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White feminism is blind: A case study into the mess that is Bette Milder

By Muryum Muhmoodullah, August 22 2022

On June 14, 2022, a heart wrenching truth fell upon American society — and by extension, the world — echoing many of the difficult realities faced by women. The overturning of Roe v. Wade which gave American women the right to abortion, was a decision made by the Supreme court to undo the hard work of American feminists, who strove tirelessly to establish women’s reproductive rights in the country. A grievous event, indeed, and one would be entitled to their frustration, anger and outcry on this matter. However, as much outcry this event has caused, the tweets of American actress Bette Midler remind us of how selective some of these outcries can be; the White feminist outcry. 

On July 5, 2022, in response to the overturning of Roe v. Wade, Bette Midler photoshopped an image of members of the supreme court in beards and turbans, with the female justices in all black burqas — suggesting the Supreme Court’s atrocious step backward into time reflects Islam and the mindset of Muslim people. Midler’s tweet links the members of the court to her Western Oriental imagination of Muslim people — an overgeneralized land of ignorant and indistinguishable masses of black burqas and long, grey beards. This is quiet ironic since women in Islam have always had autonomy over their own bodies and do have higher access to abortion in comparison to American women, now that the ruling has been overturned. In other words, banning abortion in accordance with a pro-life movement wouldn’t be an Islamic decision — it is a reflection of American Christian nationalism.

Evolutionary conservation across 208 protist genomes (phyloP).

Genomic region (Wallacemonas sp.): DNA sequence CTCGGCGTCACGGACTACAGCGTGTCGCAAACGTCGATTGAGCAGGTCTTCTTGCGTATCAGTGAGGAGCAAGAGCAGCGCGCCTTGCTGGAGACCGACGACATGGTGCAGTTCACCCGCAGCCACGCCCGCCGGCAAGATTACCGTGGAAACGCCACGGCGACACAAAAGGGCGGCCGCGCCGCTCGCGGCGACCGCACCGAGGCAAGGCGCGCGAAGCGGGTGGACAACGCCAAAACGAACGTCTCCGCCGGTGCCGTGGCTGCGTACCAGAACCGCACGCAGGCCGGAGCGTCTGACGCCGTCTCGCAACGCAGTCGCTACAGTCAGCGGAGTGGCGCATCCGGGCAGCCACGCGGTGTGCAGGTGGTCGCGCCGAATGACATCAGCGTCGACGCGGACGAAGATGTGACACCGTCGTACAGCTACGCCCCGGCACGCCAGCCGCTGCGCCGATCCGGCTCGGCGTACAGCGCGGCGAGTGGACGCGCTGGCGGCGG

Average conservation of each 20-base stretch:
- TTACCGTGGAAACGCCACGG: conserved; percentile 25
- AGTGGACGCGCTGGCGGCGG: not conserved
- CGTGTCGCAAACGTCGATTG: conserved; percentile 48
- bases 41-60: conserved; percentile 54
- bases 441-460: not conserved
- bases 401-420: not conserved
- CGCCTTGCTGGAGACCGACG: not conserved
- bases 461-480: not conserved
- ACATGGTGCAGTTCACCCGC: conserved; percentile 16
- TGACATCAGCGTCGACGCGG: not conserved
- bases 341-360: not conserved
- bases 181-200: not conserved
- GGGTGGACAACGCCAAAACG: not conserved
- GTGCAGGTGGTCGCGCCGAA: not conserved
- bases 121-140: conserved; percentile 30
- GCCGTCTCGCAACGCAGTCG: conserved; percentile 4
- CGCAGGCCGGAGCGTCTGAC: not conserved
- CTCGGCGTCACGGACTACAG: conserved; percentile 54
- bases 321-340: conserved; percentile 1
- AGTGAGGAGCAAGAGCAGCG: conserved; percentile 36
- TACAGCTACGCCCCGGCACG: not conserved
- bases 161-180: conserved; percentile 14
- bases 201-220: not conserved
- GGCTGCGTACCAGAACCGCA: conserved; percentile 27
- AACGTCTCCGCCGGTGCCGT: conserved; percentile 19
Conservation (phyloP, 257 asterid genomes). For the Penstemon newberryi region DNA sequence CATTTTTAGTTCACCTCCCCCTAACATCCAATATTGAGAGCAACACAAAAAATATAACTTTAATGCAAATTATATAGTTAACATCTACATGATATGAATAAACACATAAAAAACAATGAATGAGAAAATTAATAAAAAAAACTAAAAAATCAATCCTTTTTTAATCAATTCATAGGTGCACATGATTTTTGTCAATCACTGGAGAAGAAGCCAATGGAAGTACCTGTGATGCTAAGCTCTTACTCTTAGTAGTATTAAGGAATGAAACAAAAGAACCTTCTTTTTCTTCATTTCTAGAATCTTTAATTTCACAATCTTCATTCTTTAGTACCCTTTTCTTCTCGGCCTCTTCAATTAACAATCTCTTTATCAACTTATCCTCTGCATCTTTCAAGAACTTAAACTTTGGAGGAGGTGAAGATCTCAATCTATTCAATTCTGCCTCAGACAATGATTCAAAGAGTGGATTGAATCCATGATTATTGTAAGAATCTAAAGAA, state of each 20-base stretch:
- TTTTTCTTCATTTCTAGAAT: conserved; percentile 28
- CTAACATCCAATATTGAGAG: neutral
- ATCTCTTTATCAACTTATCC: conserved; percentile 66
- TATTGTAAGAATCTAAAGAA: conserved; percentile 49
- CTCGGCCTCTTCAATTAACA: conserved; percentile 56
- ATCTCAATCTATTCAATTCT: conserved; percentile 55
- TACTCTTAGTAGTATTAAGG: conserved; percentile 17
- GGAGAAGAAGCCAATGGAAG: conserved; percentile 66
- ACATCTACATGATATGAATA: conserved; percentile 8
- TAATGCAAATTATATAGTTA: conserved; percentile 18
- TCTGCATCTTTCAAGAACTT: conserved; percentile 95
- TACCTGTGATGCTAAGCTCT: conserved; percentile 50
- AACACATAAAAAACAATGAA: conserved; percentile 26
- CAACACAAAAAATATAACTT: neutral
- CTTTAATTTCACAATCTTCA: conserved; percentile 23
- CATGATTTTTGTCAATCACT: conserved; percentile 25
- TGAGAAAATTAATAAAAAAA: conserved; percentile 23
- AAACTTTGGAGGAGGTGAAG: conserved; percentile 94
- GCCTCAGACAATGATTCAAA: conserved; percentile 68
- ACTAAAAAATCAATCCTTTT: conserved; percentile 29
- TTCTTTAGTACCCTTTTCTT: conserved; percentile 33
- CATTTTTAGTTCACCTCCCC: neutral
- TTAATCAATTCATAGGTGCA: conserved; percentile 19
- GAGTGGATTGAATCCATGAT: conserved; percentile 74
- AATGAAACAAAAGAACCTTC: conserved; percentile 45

This decision to overturn Roe v. Wade was a strictly American one —  meanwhile, other societies around the world offered and continue to offer women their reproductive rights. Such is the case of Muslim women offered rights in Islam. Muslim women were elevated from being considered property in pre-Islamic societies and transactions in marriage to people who chose their partners, who have full autonomy over themselves, their bodies, their choices, as well as the rights to devorce, rights to inheretence, rights to own and produce wealth, and access to abortion when necessary. It would be factually incorrect to suggest that the overturning of Roe v. Wade is something one could expect as an Islamic ruling when in reality, taking autonomy and rights away from women regarding their own bodies is a history that roots itself in European Christendom. 

Midler actively perpetuates an Islamophobic, Orientalist and fabricated idea of what a Muslim is — that Muslims are a homogeneous group of Arabs who are barbaric and stand against the rights of women. By comparing an American issue to this Oriental imagination of what a Muslim is, Midler contrasts the idea of the western feminism as being inherently forward-thinking, to female empowerment in other societies as inherently regressive and backwards — even though Islamic law was never a determinant for American society nor the decision to overturn Roe v. Wade. If that doesn’t scream a lack of self-awareness, then nothing will.